See Part One Here
See Part Two Here
I can't pinpoint the exact moment it progressed. Progressed to what, you might ask and I can't still answer that. All I know is love is in there somewhere. And intimacy. And compassion. And passion. I remember little snapshots of our conversations. The reading time became shorter and our conversation lengthened into our time together.
“Can I tell you what happened?” he said out of the blue one day, taking off the thick lenses that shrouded his eyes.
I nodded. I sensed in my bones we were going outside of this room to somewhere dark.
He stood and took off his jacket and rolled up his sleeve. And I knew what it was even though I'd never seen one before. The tattoo stood out stark on his arm. I wanted to touch it and then didn't.
“You've heard of the death camps of Auschwitz?”
“No, yes,” I hesitated, “I haven't heard the names of the camps”. I told him we had quite a few Jewish children in my school in Cork, their parents had escaped death camps. We envied the children as they did not have to attend morning or evening prayers, religion classes or mass or retreats or novenas. Some of us had even asked about conversions to Judaism to the derision of the nuns. He laughed at this. A rich laugh of such delight that I joined in.
“Well,” he said slowly, “I was liberated as a young man from that camp.” he rolled down his sleeve and put his jacket back on. “You will understand I can't speak of what I had to do to survive and the loss of ....” and he couldn't finish. He bowed his head.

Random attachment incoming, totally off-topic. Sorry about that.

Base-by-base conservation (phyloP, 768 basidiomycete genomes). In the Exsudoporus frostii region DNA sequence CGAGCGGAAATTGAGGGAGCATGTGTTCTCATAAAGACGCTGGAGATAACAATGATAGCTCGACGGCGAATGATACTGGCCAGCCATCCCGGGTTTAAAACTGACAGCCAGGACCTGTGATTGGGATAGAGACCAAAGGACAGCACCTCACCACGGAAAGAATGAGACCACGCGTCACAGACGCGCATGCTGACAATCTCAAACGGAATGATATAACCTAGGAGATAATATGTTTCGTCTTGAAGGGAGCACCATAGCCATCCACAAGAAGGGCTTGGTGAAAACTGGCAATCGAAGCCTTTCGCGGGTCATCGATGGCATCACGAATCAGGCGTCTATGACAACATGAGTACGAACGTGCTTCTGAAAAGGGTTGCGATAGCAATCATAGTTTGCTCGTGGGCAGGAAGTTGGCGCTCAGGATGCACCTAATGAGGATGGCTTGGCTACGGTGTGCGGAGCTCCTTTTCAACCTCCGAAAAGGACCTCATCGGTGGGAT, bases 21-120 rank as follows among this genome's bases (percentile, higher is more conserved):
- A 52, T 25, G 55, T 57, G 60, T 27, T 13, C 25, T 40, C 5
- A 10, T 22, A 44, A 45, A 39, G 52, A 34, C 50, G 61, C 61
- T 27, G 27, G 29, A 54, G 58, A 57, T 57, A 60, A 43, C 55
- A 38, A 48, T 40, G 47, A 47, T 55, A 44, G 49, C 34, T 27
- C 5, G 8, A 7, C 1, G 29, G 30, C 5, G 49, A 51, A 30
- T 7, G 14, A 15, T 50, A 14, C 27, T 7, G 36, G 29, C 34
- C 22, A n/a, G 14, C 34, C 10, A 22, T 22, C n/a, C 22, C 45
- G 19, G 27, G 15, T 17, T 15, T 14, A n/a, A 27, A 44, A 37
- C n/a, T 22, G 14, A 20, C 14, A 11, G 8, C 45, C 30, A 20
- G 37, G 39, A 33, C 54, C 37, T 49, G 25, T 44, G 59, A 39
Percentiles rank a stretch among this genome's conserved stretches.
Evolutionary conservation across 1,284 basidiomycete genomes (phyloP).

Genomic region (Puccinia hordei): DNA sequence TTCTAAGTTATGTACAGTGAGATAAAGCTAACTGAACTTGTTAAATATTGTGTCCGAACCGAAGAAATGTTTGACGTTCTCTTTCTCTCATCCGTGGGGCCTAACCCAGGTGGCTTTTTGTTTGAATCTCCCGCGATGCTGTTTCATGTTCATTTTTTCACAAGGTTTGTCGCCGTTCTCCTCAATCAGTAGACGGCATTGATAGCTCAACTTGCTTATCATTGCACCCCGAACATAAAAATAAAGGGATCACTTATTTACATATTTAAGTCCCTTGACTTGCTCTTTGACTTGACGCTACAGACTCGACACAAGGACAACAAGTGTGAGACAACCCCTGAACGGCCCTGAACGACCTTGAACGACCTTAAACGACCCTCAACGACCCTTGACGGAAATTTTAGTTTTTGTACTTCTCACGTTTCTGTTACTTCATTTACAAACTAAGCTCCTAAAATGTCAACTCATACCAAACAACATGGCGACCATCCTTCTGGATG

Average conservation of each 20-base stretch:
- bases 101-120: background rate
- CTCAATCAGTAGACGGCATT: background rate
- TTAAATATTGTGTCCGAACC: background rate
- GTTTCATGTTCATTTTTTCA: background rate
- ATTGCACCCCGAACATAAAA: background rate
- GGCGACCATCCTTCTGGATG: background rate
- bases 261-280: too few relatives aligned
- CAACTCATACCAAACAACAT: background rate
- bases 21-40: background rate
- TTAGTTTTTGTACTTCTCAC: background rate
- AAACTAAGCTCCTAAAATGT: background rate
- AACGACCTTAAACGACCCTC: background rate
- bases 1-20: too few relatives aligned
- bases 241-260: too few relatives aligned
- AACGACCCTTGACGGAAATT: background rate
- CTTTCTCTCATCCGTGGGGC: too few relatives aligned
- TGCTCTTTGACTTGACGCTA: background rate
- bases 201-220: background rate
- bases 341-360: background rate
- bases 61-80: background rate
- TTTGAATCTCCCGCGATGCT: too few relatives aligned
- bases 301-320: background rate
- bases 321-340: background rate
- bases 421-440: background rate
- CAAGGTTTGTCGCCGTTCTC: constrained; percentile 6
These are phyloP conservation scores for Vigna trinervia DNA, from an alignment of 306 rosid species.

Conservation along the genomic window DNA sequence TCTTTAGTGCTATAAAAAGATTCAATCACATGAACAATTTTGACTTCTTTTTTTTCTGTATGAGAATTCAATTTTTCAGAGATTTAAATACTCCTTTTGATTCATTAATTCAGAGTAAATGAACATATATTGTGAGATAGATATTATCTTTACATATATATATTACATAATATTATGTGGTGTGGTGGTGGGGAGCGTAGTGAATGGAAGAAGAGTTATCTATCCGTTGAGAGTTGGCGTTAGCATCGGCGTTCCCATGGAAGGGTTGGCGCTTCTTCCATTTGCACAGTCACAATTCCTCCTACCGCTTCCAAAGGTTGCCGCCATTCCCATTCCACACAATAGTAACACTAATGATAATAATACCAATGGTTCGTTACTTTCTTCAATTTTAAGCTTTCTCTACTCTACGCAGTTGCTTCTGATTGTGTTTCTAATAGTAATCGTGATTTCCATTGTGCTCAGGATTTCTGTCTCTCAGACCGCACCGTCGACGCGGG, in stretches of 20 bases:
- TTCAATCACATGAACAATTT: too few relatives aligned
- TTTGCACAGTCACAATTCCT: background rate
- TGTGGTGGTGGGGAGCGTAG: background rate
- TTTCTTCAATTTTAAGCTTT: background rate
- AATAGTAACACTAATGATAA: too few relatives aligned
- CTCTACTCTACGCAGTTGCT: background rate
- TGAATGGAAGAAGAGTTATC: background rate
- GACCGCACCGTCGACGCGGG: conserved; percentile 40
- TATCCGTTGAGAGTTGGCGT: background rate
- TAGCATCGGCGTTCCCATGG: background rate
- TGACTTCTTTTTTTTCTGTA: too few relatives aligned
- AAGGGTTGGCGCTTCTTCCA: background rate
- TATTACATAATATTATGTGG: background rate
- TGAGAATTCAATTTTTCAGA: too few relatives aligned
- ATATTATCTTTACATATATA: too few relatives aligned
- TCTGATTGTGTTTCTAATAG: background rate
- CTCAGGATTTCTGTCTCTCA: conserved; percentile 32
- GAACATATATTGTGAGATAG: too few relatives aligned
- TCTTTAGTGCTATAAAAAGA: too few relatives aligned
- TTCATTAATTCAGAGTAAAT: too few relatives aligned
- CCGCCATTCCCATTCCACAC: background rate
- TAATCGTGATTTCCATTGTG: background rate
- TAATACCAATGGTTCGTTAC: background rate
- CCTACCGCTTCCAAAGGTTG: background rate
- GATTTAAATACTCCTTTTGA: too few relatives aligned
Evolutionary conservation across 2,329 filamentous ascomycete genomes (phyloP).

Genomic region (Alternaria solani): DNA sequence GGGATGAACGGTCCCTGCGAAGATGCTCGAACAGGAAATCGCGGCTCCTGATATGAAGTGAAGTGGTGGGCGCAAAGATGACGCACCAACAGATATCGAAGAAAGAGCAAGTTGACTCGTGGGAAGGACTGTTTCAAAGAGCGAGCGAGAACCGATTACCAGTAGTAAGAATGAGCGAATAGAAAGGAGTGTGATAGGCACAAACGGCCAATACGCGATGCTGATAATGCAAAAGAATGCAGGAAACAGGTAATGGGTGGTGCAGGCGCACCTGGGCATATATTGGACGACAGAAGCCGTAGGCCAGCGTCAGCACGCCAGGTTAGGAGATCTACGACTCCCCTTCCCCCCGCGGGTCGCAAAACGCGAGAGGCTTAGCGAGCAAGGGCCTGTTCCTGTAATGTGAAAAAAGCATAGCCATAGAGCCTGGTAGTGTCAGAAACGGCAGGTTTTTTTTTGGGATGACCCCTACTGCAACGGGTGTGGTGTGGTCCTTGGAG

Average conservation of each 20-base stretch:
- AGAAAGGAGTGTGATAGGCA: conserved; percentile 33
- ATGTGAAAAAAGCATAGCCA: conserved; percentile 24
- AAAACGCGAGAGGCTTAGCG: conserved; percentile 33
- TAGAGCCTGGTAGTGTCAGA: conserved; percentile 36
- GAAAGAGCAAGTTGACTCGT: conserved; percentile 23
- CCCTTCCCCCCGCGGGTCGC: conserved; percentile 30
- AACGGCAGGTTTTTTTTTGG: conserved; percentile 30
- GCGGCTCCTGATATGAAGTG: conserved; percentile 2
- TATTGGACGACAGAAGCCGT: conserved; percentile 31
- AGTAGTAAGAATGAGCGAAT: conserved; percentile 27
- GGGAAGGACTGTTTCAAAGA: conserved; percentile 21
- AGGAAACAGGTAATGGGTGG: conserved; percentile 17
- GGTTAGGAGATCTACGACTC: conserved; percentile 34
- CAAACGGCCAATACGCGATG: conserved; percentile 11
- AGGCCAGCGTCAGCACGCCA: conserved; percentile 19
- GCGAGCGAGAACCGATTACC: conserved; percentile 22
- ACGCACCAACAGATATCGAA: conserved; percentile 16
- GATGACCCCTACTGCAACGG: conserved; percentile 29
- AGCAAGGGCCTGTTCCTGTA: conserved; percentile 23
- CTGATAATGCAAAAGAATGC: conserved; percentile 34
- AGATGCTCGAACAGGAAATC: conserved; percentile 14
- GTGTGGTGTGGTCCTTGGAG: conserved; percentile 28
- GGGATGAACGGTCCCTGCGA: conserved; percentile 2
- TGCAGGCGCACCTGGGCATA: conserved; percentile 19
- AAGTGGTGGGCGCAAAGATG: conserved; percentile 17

“You're expecting a child?” he said, again out of nowhere one day. I had kept it hidden. In those days you could be fired if you got pregnant. In those days you had to tell at a job interview if you even intended to have a child. In those days there was no maternity leave or daycare or maternity benefits of any kind.
“Don't worry, “ he added, “even though I'm your boss, I won't tell anyone. Work as long as you want.”
“My wife is an invalid in a wheelchair. I grieve for her, she loved the opera and the ballet and midnight jazz and art gallery openings and now that is all gone. Between my nearly blind status and her crippling disease we don't go out anymore. We enjoy the radio together. You must listen to CBC.”
Every time he used “must” to me I would later make a note in my small notebook. He introduced me to CBC and its delights - “Morningside”, “As it Happens” and classical music programmes and radio theatre of all kinds along with the jazz and folk music shows.